Many of Hitchcock's films - not just VERTIGO - have shots based on
paintings. A case in point is the underrated TOPAZ (1969) - now
released with some of its previously deleted footage restored (deleted
because Rank in England wanted time for an intermission to sell candies
- true!). The scene where the Russian defector's daughter plays the
piano in a safe-house outside Washington, D.C., begins with a
restful-looking shot that is modelled after Vermeer. (The Cuban scenes
with the hero's mistress, on the other hand, are starker, and include
both a shot that resembles Delvaux's 'Venus Asleep' and a 'Pieta' shot
of a tortured couple that is described as such in the film's script.)
Speaking of VERTIGO, a couple of correspondents recently sent me an
anecdote about the film RUN LOLA RUN. I'll append it here.
- Ken Mogg (Ed., 'The MacGuffin').
> After doing one take of the scene in the casino where Lola cashes in
> and the camera pans up to the clock on the back wall, director Tom
> decided there was too much wall. He told his art director to paint a
> on the wall. "Of what?" said the art director. "Of Kim Novak" said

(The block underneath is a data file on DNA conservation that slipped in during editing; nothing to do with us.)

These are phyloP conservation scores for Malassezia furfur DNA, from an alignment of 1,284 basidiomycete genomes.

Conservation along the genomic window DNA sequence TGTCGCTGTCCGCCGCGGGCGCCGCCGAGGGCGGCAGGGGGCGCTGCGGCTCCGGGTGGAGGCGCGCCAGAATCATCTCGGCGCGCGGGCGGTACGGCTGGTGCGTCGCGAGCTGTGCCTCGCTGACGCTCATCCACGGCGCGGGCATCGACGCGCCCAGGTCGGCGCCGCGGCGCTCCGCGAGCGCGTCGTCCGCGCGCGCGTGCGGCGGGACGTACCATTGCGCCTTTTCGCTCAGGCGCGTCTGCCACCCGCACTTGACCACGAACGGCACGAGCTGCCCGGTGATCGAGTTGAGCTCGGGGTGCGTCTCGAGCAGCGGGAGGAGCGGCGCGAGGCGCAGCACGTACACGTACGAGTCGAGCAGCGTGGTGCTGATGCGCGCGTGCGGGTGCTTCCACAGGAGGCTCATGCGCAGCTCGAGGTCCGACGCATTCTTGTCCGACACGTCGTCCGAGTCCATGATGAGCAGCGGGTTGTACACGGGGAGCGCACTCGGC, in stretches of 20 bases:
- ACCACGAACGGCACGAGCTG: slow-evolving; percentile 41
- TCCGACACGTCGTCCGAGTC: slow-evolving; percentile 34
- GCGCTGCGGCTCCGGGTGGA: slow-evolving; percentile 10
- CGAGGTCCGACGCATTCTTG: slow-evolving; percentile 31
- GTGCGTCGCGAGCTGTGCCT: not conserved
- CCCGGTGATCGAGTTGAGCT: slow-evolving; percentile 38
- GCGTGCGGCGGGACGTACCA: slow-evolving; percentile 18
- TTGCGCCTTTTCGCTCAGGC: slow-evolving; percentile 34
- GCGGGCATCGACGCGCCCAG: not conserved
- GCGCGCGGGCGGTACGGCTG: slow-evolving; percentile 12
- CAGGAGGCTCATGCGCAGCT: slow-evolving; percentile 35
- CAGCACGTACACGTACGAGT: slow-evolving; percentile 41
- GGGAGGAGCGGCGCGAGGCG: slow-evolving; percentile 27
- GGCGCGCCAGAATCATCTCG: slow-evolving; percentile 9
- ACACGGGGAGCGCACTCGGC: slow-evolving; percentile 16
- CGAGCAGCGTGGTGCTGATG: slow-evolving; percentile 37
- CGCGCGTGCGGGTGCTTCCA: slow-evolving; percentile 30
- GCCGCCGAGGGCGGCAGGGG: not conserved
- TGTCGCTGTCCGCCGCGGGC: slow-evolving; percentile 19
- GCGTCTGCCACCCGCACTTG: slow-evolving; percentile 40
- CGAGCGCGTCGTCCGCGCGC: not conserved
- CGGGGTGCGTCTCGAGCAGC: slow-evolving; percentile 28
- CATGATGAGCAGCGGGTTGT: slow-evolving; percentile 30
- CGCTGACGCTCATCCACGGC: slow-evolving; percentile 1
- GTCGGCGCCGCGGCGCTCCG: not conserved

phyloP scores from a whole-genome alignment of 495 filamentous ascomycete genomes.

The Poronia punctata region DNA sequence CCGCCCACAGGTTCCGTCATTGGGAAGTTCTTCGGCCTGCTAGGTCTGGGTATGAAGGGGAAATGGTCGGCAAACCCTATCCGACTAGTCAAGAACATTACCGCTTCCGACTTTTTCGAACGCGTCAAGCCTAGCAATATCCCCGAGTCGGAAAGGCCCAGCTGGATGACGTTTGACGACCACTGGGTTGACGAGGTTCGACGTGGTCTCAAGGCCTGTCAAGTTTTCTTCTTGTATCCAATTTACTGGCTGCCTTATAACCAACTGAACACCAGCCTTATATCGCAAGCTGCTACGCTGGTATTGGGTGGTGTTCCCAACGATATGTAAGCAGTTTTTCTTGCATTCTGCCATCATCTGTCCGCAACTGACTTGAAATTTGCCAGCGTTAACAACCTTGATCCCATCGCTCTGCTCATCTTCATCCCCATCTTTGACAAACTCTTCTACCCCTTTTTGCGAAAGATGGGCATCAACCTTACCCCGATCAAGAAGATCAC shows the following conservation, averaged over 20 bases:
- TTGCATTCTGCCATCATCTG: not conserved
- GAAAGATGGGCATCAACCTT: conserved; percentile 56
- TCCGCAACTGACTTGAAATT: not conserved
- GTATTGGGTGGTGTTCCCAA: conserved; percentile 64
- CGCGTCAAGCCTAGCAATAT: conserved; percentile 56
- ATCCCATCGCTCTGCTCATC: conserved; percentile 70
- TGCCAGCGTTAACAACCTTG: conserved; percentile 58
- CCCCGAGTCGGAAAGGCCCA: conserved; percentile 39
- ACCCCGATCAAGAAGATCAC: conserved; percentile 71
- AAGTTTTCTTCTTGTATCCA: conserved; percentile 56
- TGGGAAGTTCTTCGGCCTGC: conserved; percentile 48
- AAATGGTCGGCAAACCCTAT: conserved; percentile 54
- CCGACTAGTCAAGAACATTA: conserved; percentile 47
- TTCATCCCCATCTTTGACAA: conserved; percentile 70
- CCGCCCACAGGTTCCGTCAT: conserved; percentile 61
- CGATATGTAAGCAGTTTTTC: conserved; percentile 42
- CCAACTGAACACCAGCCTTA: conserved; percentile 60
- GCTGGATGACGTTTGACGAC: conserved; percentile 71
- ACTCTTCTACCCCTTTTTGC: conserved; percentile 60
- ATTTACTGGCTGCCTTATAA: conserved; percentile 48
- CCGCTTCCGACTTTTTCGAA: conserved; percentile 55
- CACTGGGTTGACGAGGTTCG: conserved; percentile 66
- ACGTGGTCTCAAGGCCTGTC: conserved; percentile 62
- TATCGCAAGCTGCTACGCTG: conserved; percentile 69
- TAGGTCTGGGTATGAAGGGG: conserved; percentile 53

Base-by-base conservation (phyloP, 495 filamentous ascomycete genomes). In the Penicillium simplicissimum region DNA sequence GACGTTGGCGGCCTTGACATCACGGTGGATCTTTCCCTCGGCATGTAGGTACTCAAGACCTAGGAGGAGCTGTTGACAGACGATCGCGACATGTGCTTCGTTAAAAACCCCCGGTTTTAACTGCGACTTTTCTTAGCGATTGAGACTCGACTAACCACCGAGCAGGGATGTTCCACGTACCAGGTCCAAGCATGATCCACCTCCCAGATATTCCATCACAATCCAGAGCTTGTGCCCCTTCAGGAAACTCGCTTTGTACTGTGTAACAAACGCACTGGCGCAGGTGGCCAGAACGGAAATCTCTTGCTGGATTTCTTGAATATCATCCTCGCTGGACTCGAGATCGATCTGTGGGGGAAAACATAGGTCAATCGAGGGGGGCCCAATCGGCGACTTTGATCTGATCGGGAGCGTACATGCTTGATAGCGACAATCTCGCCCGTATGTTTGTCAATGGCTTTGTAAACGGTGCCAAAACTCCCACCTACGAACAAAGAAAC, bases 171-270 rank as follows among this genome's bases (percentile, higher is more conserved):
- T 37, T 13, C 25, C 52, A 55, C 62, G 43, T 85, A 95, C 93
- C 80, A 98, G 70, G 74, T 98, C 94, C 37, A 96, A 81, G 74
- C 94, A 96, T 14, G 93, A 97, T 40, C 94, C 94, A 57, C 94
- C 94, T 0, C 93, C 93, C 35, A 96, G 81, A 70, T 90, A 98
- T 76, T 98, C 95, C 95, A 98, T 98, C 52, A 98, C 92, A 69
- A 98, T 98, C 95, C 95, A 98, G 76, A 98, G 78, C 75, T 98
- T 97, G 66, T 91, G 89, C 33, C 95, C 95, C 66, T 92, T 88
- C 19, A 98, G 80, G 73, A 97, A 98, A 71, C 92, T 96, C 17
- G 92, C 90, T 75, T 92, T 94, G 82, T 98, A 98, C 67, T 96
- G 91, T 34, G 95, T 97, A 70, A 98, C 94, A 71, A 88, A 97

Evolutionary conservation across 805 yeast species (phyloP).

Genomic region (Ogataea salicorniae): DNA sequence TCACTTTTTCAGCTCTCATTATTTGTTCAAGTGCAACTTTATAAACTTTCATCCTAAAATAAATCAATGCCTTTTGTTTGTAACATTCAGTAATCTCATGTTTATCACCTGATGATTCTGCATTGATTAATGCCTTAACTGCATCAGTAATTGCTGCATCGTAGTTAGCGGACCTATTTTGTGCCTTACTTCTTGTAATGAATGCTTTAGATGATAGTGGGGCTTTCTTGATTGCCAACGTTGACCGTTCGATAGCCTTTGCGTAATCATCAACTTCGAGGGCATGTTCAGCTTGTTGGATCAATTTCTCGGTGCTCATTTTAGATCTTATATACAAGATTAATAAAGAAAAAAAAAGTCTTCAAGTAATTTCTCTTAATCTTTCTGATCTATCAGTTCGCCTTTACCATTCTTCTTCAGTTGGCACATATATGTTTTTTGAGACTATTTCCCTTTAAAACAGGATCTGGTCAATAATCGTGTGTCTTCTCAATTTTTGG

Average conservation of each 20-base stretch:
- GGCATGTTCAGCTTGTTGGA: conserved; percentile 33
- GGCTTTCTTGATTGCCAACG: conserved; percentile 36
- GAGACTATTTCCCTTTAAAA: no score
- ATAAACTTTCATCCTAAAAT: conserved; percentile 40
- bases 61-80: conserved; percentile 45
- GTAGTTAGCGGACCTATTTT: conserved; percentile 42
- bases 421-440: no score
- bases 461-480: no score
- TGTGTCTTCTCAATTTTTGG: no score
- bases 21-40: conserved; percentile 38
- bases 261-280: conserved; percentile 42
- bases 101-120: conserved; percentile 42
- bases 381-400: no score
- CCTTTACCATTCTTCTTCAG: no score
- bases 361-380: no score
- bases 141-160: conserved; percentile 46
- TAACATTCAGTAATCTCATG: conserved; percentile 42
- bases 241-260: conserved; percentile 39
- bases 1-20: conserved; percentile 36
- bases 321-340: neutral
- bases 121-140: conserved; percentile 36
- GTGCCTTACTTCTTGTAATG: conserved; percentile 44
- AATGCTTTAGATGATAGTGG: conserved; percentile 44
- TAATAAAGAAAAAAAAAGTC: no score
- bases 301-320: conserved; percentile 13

> don't know what Kim Novak looks like," replied the art director, "Then
> the back of her head," Tykwer told him and proceeded to shoot all the
> casino shots while the art director painted. Tykwer says you can see
> the paint is because it's so shiny.
On the DVD commentary Tykwer starts by saying "paint something from
Vertigo." After the exchange reported above, the artist did in in a
of fifteen minutes or so! The painting is a sort of re-imagining of the
painting of Carlotta from Vertigoo. Tykwer evidently wanted
unconsciously, I forget) the painting to fit in with a pronounced spiral
motif he has in the film (and he noted this in his commentary that it
in with that). He also reported he now has the painting in his home.
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